Teenage girls in 1961 really liked Bobby Vee. Maybe it was the baby face, maybe it was the neat and spotless sweaters, but they could tell he was the sort of boy who would never try to persuade them to do anything their mums wouldn’t have approved of. Generally, the lads I knew preferred Elvis, Cliff Richard, Buddy Holly and Eddie Cochran, and tolerated rather than liked Bobby Vee. Bobby Vee was on the Liberty label, and in those days we would never have heard of his producer and arranger, Snuff Garrett.

While I would have been pre-rock snob dismissive of Bobby Vee at the time, the hit songs do what hit songs are supposed to do and recall the era so powerfully. I can still sing along with More Than I Can Say (UK #4) and How Many Tears (UK #10). More Than I Can Say … Woah-oh-yeah yeah, love you more than I say … was a strong candidate for the ten.

Then we get to the major hit of Autumn 1961, Take Good Care Of My Baby. According to “The Guinness Book of British Hit Singles” it got to #3. This question comes up with 1960s charts. The Guinness version dominates, and was from Record Retailer the red and white industry chart pinned on the wall of record shops which was regarded as ‘conservative’. The BBC used Record Mirror at the time and it was #1 in that and in New Musical Express. It’s listed as a Wrecking Crew session.

The spoken start of Take Good Care of My Baby is cheesy:

My tears are falling … because you’ve taken her away
And though it really hurts me so
There’s something that I’ve got to say …

But when it went on the youth club Dansette record player, we all chanted along with it. You see what I mean? Bobby was a NICE BOY. He didn’t wait around at bus stops threatening to beat up a girl’s new boyfriend, he just wanted the new bloke to Take good care of my baby … don’t you ever make her blue. Not that he wrote it … it’s Goffin-King. The B-side was Bashful Bob. I think we’ll leave that one un-explored. It was from the LP Bobby Vee With Strings And Things.

Bobby’s persona on disc was not successful in romance, but always so sweet about it. Run to Him (UK #6) stated: If you’ve found another guy who satisfies you more than I, run to him …

Then Please Don’t Ask About Barbara (UK #29) starts Please don’t ask about Barbara, don’t ask me if she’s found somebody new … OK, Bobby was a bit wet, I’ll admit it. My friend Ken’s girlfriend was called Barbara, and he was teased mercilessly every time it was played at youth club. (Ken and I were in our first group together). I don’t know why it stands out so strongly in my mind. Melodically, it’s not as catchy as Rubber Ball or More Than I Can Say. It wasn’t bouncy either, but somewhat mournful. Maybe it was the excitement of the new bright blue Liberty sleeve. Until that point, Liberty had been released via Decca’s London label, but switched to EMI so as to get their own imprint.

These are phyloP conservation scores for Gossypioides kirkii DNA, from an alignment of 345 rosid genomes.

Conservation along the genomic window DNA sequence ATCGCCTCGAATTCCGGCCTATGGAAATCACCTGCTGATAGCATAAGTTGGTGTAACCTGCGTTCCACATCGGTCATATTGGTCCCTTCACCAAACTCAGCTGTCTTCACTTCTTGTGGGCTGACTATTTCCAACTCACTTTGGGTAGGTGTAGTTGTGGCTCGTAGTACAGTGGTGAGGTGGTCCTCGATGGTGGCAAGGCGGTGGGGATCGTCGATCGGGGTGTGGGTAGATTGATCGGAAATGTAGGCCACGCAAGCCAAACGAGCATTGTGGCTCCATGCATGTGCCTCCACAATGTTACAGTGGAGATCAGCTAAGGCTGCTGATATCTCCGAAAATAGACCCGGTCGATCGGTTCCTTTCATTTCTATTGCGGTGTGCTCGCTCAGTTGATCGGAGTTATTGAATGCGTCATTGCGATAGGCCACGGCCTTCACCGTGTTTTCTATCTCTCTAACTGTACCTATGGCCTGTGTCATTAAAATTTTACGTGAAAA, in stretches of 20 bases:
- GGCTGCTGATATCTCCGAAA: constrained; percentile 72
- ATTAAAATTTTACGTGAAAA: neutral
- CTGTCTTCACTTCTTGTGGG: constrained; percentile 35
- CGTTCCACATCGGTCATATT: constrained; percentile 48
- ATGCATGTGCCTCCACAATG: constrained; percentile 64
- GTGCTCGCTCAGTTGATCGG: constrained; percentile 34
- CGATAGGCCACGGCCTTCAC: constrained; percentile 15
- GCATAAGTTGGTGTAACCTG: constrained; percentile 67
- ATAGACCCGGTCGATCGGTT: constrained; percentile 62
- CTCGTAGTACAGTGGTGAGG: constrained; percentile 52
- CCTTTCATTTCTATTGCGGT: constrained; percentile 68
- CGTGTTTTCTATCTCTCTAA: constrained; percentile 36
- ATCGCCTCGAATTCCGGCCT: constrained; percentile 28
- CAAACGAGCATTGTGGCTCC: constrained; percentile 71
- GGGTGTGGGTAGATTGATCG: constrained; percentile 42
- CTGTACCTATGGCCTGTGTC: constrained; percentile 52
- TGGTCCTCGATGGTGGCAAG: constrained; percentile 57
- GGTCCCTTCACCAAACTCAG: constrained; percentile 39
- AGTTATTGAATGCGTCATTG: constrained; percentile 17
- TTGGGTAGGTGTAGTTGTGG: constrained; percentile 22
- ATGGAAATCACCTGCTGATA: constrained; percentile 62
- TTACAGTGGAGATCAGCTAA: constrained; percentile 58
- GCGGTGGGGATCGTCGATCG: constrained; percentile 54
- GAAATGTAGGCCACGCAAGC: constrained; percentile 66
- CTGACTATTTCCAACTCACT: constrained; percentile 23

Bobby was a glutton for punishment with the girls in 1962 as he went on to Sharing You (UK #10): Sharing you, I know I’m sharing you, I’m not the only one, who’s in your heart. Then we had A Forever Kind Of Love (UK #13). He sings that my roving days are through so at last he’s found a girl who’s not running around with other guys.

Uh, oh … it didn’t work. The next single was entitled Punish Her. Right, Bobby gets assertive! It starts with his trademark semi-spoken warble … If she has wronged you, found someone new, but you feel it’s not over, here’s what you must do… Is Bobby is getting tough at last? No, his answer is Punish her, kill her with kindness, buy her red roses every day. If Bobby had had a word processor, as soon as he typed som … it would have completed it with somebody new.

He was a bit of a wimp. Then came the next major hit The Night Has A Thousand Eyes in early 1963. (Guinness #3, Record Mirror #2). It was originally the B-side of Anonymous Phone Call. You won’t be surprised at the content of that one. The mystery voice starts Listen here, friend, your girl’s going out with some other guy … Know! Know! The girl is untrue, No, no, there’s somebody new. He can’t say it hadn’t happened before. Was that Bobby Vee’s appeal to teenage girls? He was assuring them that they could play the field, but there was always a loyal boyfriend with puppy-dog devotion?